A Thing Called Love. The title of the book could have come from this saying of and that would be so apropos…
With a heart that was too big for this world.
What it means to be a man. How to build with your own hands. How to fight for what’s right. How to treat others. How to be loyal. How to love. How to be responsible. How to contribute to society. To be decent.
How Ove learns to be the incredible man that he is because of his father. His father who is also uncommunicative, and yet a man of principle. A man who does not concern himself with the business of others or talking about them. A man who teaches his son that a man is what he is because of what he does, not what he says.
How Ove is as a husband. That unfaltering love and loyalty and devotion. You want to believe that your husband is cut from the same cloth that Ove is. That his love for you is as intense and immovable. I know that these characters are fictitious, but you don’t want them to be. And you don’t want their characteristics to be either. You want to be like his wife, Sonja. You want to be near her. You want to be as good and as optimistic and as grateful for what life does offer her instead of focused on what is taken from her.
How Ove is as a person. How he rebels against the world’s celebration of mediocrity. How he feels as though one should be able to do their taxes, change their tires, lay some tile, install a light switch themselves, instead of boasting that they’d paid someone else to do it for them.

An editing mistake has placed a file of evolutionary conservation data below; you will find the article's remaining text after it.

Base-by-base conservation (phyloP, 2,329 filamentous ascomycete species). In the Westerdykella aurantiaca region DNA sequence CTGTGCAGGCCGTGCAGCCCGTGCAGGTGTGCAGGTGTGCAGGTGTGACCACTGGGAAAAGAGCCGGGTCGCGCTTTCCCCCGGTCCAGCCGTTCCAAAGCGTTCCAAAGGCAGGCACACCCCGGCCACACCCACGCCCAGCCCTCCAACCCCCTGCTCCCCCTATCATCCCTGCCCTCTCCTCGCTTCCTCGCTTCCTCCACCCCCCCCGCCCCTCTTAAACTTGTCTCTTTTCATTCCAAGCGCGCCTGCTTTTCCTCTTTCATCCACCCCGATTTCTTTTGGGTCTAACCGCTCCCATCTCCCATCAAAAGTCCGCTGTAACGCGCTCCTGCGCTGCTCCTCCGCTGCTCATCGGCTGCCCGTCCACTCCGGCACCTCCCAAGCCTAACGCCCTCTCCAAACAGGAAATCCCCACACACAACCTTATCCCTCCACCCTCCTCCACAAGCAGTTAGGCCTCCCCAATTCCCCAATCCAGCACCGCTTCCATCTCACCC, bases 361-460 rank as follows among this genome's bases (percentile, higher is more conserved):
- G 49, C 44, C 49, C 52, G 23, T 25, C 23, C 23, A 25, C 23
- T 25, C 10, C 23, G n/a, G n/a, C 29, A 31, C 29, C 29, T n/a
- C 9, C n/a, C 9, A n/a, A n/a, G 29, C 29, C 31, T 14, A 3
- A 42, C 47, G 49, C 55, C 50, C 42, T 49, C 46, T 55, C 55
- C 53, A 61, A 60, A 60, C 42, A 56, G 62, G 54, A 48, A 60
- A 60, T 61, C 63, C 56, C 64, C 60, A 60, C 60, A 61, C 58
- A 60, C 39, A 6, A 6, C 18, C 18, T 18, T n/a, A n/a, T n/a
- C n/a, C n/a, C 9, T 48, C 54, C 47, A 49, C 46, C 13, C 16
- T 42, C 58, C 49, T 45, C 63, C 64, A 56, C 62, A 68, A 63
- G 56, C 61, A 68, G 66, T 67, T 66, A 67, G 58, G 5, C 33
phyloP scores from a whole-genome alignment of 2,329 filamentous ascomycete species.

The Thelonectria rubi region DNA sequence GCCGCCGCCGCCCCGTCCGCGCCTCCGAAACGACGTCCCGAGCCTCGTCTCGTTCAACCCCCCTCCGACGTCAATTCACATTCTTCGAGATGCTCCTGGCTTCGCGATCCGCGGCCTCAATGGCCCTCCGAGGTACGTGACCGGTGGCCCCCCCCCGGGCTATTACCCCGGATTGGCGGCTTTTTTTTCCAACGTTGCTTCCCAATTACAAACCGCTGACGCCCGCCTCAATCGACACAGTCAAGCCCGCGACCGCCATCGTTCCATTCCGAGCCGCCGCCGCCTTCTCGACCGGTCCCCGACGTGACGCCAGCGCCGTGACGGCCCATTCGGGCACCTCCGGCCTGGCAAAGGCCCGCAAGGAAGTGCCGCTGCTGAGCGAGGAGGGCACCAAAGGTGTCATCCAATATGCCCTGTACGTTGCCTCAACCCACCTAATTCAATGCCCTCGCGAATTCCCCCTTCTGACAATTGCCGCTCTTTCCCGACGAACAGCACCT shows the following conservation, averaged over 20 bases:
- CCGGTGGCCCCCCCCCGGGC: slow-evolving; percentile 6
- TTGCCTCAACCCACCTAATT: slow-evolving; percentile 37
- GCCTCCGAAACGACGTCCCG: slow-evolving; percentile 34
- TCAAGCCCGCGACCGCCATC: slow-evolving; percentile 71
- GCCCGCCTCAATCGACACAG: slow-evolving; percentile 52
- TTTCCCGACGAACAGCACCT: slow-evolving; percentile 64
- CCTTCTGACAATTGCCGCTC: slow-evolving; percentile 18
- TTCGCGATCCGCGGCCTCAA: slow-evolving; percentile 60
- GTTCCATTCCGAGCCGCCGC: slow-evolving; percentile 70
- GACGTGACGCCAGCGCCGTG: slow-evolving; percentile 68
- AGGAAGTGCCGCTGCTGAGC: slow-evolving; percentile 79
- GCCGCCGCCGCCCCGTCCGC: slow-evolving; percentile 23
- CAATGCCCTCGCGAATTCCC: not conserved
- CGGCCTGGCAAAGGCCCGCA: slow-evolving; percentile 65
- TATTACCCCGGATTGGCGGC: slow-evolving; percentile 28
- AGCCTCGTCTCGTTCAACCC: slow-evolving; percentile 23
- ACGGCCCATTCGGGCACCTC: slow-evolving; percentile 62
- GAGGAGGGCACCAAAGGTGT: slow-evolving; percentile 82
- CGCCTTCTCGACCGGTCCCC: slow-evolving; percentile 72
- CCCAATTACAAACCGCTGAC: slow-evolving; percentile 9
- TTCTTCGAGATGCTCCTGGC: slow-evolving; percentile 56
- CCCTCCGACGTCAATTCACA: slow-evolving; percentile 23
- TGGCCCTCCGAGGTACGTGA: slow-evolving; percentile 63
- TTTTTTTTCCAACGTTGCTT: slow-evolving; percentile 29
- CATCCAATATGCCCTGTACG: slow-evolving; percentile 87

This book makes you want to be a better person yourself. Man or woman. You feel as though there is so much to give of yourself to others by the time you’ve read the last sentence.
Oh, and the tragedy of the death of someone you love. The missing of someone. The little things. At the most random of times. Smiles. Holding their hand. The loneliness. The lack of interest in life. The draining of all color in your life.
And love…most of all this book is about love. Being loyal in love. Appreciating love as its newness wears off. Loving for faults, as well as despite them.
A rare treat of a book. At the end of every chapter I told my husband that the book was killing me. It pulled at my heartstrings in a way no book has in a long time. It was tragic and comedic and lovely.
It reminded me of watching a good foreign flick. The ones where you laugh, you cry, you love, you hate and you leave satiated and richer for the experience.